(July 23, 2014) -- Meet Sumeyra Tek. For the last four years, the 31-year-old native of Turkey and her husband have been helping families fleeing persecution from their native homelands adjust to their new lives in San Antonio.
As a child in Turkey, Tek was curious and possessed a thirst for knowledge. That curiosity led her to pursue a career in science and earn bachelor's and master's degrees in physics.
In 2009, she moved to San Antonio with her husband, a mathematics professor, and their newborn daughter, Hafsa. The following year, she enrolled at UTSA to pursue her doctoral degree in physics. She currently is a researcher in the Functional Nanomaterials Research Laboratory studying rare earth materials. Tek has taught a few semesters as a teaching assistant but hopes to eventually teach full time.
She and her husband Suleyman have been active in the international community, meeting and welcoming refugee families in San Antonio. The couple also takes area college students to meet the families and assist with home restoration service projects.
Recently, Tek volunteered at The Dialog Institute of the Southwest in Northwest San Antonio, where she helped organize events to celebrate different cultures and faiths. One of the events, "Women's Table Talk," featured a speaker discussing dangerous refugee conditions and the challenges they face adapting to life in a new society.
Last month, the pair participated locally in the sixth annual World Refugee Day Festival. Refugees representing more than 21 countries were in attendance.
"It was nice to see my daughter and three-year-old son, Erkan, playing with refugee children on the playground and watching them enjoy music and dances from all around the world," said Tek. "Every culture has its own values and offers something we all can learn from. Respect and love are values we all need, but first we have to come together and get to know each other better."
A United Nations report shows more than 43 million people worldwide have been forcibly displaced due to conflict and persecution. Every minute, eight people leave everything behind to escape war, persecution or terror.
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The UTSA East Asia Institute hosts District 8 City Councilman Ron Nirenberg who will discuss his recent trip to China for the 8th annual Sister Cities International forum. He will discuss how these conversations help citizens connect in an increasingly global world to exchange ideas and tackle issues affecting all of us.
University Center, Denman Room (UC 2.01.28), Main Campus
Antonio Petrov, assistant professor in the UTSA College of Architecture, Construction and Planning, invites San Antonio to engage in dialogue to gather a broad understanding of Puro. he symposium, which includes UTSA masters students, will be led by community members who embody the term. It's free and open to the public.
Brick at Blue Star Arts Complex, Bldg. 108, 1414 S. Alamo St., San Antonio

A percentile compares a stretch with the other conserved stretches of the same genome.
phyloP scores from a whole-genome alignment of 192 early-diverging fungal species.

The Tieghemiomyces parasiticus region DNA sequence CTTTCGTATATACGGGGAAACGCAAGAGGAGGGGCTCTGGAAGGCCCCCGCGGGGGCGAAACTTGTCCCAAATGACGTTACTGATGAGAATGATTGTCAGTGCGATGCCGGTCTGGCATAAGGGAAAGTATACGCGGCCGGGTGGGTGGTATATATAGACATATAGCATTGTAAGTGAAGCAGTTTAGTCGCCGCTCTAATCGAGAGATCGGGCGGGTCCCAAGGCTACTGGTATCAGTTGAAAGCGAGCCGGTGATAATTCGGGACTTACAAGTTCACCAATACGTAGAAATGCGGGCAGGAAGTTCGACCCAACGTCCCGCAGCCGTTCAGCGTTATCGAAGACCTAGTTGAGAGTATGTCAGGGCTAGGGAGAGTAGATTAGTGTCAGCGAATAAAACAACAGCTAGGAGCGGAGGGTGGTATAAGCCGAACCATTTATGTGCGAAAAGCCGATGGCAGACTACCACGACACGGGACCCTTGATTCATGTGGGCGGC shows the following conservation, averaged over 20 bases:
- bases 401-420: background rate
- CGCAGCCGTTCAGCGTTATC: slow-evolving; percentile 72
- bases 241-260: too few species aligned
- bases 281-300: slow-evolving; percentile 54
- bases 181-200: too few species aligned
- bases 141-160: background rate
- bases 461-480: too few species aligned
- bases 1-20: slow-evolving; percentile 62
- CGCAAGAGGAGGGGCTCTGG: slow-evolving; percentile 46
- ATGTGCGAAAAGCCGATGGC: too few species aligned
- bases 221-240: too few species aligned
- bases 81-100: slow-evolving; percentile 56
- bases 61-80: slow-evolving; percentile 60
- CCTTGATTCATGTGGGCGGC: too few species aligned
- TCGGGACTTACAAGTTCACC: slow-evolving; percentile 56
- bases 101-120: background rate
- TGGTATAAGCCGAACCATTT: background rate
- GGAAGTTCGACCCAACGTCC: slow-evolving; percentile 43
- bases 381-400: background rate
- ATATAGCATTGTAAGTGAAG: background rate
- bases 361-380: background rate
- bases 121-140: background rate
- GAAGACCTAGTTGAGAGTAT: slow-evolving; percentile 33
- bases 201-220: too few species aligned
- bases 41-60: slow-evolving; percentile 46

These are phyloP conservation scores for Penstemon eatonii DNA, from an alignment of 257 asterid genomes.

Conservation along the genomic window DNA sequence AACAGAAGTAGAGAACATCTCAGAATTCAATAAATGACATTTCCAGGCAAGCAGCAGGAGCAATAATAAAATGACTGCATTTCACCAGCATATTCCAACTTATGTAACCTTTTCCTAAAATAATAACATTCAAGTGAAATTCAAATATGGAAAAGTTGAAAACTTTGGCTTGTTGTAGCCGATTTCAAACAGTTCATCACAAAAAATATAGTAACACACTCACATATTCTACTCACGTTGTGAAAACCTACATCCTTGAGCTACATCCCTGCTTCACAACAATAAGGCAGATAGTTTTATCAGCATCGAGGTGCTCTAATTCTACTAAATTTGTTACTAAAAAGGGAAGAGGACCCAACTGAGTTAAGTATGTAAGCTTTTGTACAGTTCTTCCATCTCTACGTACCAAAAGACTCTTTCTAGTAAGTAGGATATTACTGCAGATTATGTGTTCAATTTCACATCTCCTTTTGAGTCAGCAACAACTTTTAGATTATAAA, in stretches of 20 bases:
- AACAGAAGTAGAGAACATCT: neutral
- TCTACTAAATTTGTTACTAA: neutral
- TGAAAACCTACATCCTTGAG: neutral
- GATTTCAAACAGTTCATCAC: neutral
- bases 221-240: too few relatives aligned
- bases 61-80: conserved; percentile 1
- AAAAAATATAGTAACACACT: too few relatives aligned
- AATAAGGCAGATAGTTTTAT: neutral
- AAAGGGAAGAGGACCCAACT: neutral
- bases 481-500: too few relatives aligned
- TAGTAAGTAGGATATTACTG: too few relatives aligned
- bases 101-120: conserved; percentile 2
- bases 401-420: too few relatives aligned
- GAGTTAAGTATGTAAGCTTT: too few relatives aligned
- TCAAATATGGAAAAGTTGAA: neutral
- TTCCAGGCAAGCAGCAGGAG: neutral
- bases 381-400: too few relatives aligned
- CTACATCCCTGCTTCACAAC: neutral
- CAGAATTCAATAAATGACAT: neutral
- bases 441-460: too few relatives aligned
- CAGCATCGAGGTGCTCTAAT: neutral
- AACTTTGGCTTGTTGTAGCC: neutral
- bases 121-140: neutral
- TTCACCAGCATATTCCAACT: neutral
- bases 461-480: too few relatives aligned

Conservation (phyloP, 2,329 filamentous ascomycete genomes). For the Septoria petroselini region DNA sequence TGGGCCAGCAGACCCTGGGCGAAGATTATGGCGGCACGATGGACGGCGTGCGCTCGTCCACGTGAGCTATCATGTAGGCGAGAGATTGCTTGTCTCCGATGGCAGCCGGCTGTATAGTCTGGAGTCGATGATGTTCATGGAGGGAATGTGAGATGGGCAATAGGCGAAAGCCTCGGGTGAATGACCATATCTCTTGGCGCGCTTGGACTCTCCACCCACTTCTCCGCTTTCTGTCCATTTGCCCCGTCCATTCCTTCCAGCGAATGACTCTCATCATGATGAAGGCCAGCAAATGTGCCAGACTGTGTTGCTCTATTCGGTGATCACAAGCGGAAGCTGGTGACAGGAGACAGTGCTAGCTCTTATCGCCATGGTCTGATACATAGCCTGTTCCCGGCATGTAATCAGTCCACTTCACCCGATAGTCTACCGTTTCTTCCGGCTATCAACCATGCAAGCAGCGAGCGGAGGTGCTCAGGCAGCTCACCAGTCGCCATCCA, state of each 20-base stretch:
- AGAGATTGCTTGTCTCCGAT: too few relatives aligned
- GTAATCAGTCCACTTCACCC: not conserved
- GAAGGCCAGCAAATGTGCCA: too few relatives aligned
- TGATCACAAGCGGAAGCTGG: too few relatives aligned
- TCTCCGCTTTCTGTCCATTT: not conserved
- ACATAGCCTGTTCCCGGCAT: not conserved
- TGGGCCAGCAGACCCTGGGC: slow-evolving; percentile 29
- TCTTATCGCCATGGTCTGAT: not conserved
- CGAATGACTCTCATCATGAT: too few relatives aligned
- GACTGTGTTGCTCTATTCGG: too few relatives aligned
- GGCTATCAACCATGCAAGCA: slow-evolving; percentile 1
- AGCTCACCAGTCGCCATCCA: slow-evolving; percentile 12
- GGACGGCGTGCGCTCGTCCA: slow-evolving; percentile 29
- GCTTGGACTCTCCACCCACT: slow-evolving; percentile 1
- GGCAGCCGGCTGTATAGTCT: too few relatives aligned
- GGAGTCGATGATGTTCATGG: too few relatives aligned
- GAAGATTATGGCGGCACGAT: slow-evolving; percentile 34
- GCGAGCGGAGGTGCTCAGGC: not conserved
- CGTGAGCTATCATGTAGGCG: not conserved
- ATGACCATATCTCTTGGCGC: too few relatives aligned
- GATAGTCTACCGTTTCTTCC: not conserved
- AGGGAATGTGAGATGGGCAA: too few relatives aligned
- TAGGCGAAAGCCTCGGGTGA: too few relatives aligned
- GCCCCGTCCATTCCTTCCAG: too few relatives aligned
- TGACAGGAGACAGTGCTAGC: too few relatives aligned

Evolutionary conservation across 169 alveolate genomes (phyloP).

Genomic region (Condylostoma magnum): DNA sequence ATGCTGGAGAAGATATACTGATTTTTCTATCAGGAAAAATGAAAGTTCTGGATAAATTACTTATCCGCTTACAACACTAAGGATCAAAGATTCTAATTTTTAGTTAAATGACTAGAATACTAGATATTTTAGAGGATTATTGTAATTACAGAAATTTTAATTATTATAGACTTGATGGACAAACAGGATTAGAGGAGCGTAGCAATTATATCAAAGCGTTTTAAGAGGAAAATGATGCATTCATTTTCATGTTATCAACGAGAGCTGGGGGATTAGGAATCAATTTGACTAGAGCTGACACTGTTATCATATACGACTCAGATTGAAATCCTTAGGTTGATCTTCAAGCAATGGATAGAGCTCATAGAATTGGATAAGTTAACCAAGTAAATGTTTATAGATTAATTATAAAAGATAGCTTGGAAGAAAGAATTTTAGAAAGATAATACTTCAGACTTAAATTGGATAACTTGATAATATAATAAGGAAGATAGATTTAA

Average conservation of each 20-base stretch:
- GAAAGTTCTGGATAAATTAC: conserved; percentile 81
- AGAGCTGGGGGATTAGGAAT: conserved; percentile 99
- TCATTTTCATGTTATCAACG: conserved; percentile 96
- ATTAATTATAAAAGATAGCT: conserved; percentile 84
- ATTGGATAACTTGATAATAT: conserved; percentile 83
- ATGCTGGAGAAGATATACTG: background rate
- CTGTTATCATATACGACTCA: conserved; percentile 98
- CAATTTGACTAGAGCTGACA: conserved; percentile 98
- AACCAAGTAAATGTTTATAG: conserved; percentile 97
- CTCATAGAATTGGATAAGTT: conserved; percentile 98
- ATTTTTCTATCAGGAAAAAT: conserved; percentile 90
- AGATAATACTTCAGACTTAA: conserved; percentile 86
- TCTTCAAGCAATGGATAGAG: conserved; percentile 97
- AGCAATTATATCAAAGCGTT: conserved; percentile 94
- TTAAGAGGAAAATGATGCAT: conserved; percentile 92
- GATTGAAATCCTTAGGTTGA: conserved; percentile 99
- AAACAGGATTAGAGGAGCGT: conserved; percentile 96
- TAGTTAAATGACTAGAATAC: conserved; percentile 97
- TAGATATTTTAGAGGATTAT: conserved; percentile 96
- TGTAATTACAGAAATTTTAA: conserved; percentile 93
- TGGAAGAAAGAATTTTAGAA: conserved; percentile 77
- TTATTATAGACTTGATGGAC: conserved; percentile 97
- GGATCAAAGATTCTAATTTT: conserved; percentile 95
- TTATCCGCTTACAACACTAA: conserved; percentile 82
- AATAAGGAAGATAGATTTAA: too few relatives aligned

Dr. Gaye Theresa Johnson, associate professor of Chicana and Chicano Studies, and African American Studies, at the University of California at Los Angeles is the guest speaker at this free, open event. Johnson is also the author of "Spaces of Conflict Sounds of Solidarity: Music, Race, and Spacial Entitlement in Los Angeles" and "Futures of Black Radicalism."
University Center, Denman Room (UC 02.01.28), Main Campus
The UTSA Consortium for Social Transformation; African American Studies Program presents guest speaker Dr. Gaye Theresa Johnson, associate professor of Chicana and Chicano Studies, and African American Studies, University of California at Los Angelesand author of "Spaces of Conflict Sounds of Solidarity: Music, Race, and Spacial Entitlement in Los Angeles" and "Futures of Black Radicalism." The event is free and open to the public.
University Center, Denman Room (UC 2.01.28), Main Campus
Grab your friends, family, kids and dog for this annual fun run on the UTSA Main Campus benefititng the UTSA Alumni Association.
Convocation Center, Main Campus
Join the Department of Interdisciplinary Learning and Teaching for the 13th annual Storytelling Festival. The festival will feature keynote speaker Carolina Quiroga-Stultz, a Colombian Storyteller and journalist. This event is free and open to the public.
Main Building, ground floor, Main Campus
The IDS Colloquium showcases the excellent scholarship done by the IDS students in the College of Education and Human Development at UTSA. In addition, this event also honors the legacy of Dr. Marian Martinello.
Business Building, University Room (BB 2.06.04), Main Campus
The Department of Biology and the Be the Match Team will collaborate to engage and educate our students in the importance of a life saving donation through peripheral blood stem cells and a marrow harvest.
UC Paseo and Central Plaza, Main Campus
The University of Texas at San Antonio is dedicated to the advancement of knowledge through research and discovery, teaching and learning, community engagement and public service. As an institution of access and excellence, UTSA embraces multicultural traditions and serves as a center for intellectual and creative resources as well as a catalyst for socioeconomic development and the commercialization of intellectual property - for Texas, the nation and the world.
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